1. Opening scene - We're back in a public place as evidenced by the scrolling marquee letters and calliope music. The scrolling letters seem in tempo with the music as it moves us into the scene. Odd angles frame a ticket purchase and no faces are seen as we follow a man into his seat. When the man is finally revealed he is in a large crowd of music hall patrons. Hitch likes his crowds, odd angles and now sound to move us into position. We saw this in the Lodger and the Man Who Knew Too Much to name just two films.

 

2. Rothman's assessment of the innocent character - I agree with this assessment. Handy looks like a clean cut, polite man. He asks his question about the distance between 2 Canadian cities and is glossed over by Mr.Memory and a whole host of patrons who call out absurd questions. He seems patient and willing to play along and enjoy the cat calls and legit questions until he can jump in again. He seems like a regular gent just out for a fun evening.

 

3. Gene Phillips and the Hitchcock touch in the opening scene:

- Haney is an ordinary guy. Nothing he says or does would have us believe otherwise.

- Even though not much has happened to Hannah in this clip, he patiently waits until he can jump back in and re-ask his question to Mr. Memory. Others interrupt and call out. He politeness makes us want his question answered.

- This is another ordinary setting - a music hall. Public places loom large in Hitch films. We wonder about their importance...if any! Again we see the crowd and lots of close-ups of different people especially when Mr. Memory declares..."Am I right?" There is nothing going on that would make us suspicious.

Share this post


Link to post
Share on other sites

1. Now that you have seen multiple openings to Hitchcock's British films, how does this opening both fit a pattern you have seen previously as well as deviate from other opening scenes?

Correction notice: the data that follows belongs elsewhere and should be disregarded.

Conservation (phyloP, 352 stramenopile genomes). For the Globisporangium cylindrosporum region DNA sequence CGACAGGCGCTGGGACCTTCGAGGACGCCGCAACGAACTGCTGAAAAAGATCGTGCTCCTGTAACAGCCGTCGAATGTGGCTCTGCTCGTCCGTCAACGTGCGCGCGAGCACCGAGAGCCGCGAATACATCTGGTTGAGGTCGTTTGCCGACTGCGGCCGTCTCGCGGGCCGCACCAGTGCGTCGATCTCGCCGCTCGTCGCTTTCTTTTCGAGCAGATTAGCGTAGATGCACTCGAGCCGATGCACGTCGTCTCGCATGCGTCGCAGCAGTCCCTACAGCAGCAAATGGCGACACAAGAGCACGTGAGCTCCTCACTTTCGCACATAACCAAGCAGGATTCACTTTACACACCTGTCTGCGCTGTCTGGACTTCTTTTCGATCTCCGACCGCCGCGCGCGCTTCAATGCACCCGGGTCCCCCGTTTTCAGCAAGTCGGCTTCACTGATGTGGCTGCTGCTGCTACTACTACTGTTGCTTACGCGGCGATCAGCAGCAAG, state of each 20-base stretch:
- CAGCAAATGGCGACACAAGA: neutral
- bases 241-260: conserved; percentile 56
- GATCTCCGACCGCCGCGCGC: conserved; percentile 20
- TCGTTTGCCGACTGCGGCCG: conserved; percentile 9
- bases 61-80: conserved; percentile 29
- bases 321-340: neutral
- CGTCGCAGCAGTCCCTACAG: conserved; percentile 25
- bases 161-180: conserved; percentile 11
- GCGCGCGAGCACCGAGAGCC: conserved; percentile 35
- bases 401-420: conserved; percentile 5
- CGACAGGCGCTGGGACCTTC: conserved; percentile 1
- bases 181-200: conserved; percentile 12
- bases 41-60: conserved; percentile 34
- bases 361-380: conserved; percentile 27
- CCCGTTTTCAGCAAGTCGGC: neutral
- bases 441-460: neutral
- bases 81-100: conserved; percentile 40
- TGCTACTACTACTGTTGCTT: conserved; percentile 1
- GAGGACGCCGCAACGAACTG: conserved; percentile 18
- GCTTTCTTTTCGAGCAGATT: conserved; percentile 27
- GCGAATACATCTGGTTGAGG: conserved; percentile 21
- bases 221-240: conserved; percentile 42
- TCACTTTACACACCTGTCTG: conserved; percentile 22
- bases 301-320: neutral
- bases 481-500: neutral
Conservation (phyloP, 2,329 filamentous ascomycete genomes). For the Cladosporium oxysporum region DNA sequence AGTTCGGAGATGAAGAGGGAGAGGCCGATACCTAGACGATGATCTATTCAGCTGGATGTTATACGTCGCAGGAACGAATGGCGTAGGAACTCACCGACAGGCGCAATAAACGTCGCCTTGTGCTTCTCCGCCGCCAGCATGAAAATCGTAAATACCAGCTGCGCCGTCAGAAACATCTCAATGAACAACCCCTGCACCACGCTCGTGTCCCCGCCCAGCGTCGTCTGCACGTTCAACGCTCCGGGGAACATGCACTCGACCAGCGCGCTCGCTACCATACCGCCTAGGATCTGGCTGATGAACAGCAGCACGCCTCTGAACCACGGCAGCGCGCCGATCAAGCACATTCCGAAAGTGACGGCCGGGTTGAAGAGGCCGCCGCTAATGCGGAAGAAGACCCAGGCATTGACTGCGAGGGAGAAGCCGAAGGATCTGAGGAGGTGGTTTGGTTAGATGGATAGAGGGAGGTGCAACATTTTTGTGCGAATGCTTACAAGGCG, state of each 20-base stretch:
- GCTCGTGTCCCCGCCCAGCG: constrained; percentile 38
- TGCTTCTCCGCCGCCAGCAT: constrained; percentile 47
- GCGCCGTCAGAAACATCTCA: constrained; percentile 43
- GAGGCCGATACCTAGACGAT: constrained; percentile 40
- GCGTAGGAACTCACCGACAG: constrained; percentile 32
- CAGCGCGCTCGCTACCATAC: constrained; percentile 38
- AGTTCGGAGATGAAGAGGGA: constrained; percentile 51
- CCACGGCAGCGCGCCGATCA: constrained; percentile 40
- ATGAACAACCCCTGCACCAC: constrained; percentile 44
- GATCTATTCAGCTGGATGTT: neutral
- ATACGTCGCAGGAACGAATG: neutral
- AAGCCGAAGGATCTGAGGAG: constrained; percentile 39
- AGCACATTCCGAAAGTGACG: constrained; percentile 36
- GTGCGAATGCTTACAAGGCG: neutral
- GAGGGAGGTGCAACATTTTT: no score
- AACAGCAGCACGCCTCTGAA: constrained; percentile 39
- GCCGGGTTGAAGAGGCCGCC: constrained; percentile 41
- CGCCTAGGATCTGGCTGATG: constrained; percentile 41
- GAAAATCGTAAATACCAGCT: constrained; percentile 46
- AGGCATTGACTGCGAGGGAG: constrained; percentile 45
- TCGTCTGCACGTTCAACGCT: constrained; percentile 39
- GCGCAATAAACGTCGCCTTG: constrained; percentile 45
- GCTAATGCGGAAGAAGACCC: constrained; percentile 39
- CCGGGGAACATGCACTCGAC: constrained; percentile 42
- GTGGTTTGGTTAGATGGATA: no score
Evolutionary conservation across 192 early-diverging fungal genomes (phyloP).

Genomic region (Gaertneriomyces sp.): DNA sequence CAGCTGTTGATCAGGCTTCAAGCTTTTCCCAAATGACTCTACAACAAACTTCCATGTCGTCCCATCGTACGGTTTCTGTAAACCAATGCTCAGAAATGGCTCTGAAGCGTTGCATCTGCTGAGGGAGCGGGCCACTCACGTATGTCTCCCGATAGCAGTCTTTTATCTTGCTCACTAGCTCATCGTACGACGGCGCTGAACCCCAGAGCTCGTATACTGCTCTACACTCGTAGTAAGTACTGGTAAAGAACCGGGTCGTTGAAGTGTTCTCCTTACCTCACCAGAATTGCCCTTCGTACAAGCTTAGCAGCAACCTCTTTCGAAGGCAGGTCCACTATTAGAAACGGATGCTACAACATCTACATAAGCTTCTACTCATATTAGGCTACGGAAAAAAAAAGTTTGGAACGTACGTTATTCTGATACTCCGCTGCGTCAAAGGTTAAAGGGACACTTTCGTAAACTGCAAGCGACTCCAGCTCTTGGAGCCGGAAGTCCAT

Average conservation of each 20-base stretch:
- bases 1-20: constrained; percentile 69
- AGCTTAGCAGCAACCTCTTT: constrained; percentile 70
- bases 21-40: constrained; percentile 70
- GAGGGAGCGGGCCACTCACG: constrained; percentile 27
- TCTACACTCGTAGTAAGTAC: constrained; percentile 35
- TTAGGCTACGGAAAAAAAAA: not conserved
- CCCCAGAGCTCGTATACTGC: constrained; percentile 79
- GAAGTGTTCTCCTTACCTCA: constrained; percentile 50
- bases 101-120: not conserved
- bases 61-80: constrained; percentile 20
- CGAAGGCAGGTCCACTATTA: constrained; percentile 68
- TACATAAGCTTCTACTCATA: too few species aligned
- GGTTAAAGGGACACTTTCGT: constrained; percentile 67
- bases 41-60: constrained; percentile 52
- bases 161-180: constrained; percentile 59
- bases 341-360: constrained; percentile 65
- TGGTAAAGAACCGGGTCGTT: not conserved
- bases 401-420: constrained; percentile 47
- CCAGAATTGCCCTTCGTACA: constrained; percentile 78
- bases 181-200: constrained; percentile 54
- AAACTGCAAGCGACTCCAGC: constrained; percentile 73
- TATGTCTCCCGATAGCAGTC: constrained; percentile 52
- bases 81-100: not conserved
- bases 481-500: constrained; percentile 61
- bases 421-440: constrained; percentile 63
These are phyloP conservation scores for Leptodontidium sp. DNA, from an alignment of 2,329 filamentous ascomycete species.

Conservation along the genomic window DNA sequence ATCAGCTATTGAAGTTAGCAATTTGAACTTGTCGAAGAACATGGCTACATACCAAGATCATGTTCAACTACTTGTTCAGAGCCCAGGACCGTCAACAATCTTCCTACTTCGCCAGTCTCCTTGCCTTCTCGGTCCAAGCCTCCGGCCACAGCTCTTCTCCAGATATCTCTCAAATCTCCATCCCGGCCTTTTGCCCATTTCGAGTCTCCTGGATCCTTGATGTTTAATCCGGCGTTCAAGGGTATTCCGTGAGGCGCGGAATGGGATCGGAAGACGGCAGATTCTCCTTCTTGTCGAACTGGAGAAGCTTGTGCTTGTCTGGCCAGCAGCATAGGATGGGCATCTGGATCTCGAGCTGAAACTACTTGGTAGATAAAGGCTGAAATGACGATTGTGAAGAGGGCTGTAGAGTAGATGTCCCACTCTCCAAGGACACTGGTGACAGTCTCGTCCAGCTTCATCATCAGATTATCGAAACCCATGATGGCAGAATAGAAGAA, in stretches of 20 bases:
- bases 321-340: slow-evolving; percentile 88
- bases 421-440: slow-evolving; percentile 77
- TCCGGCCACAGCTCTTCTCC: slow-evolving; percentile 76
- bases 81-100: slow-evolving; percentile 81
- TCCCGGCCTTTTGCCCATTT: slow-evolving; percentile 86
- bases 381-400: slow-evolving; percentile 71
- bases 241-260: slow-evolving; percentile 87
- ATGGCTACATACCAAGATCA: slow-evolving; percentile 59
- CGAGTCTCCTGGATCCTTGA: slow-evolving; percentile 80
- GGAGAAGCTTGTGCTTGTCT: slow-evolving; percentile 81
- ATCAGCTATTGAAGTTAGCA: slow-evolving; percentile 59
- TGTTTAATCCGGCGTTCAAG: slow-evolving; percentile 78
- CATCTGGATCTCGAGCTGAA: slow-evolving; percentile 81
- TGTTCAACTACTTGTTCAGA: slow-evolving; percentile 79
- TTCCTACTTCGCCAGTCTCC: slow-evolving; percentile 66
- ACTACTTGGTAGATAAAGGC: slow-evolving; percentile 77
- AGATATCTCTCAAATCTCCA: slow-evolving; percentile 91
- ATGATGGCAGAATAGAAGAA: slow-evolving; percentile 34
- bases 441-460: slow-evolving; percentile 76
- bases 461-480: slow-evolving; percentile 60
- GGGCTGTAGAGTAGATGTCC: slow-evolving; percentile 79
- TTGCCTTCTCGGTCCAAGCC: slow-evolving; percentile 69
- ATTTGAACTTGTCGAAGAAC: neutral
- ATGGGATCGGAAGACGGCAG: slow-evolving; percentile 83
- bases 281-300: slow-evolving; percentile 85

I did have to watch The 39 Steps tonight (because I hadn't seen it for about 39 years) to be able to answer the rest of these questions.

 

Obviously the lights MUSICHALL at the beginning of this film and TO-NIGHT GOLDEN GIRLS in The Lodger are a technique Hitchcock was fond of using at this time. When we see a man’s shadow we are thinking perhaps, he is up to no good…another Lodger. But we would be wrong. Here again is a female adversary who does a 180 for the protagonist. In this theatrical event the audience becomes part of the production.There is more humor in these opening scenes than in the others.

 

 

 

2. Do you agree or disagree with Rothman's assessment that Hitchcock in this film is focused on introducing a more innocent character than in previous opening sequences of his films? 

 

I don't know if he introduces Richard Hannay as a more innocent character than films that came before. We are introduced to an “innocent” character in the first scene of Downhill, The Pleasure Garden, The Lodger, The Ring … etc. To the best of my tired recollection, we tend to meet his protagonists first.We are introduced to an “innocent” character in the first scene of Downhill, The Pleasure Garden, The Lodger, The Ring … etc. To the best of my tired recollection, we tend to meet his protagonists first.

 

 

3. Reflect on the role of yet another public space opening a Hitchcock film--this time a music hall--the prominence of a performer (Mr. Memory), and the reactions of the audience in the film to Mr. Memory's act. How does these on-screen elements play into the Hitchcock touch as described by Gene Phillips? 

 

 

As you say check check check but I'm not sure if I agree with number 5) I don't recall being let in on some information in this film. The ending here, which returns to the opening, reveals the MacGuffin and it took me by surprise. (This film is chock-full of MacGuffins, which eventually lead us to the actual one which ends in a joke. So the joke is on us! Well played.)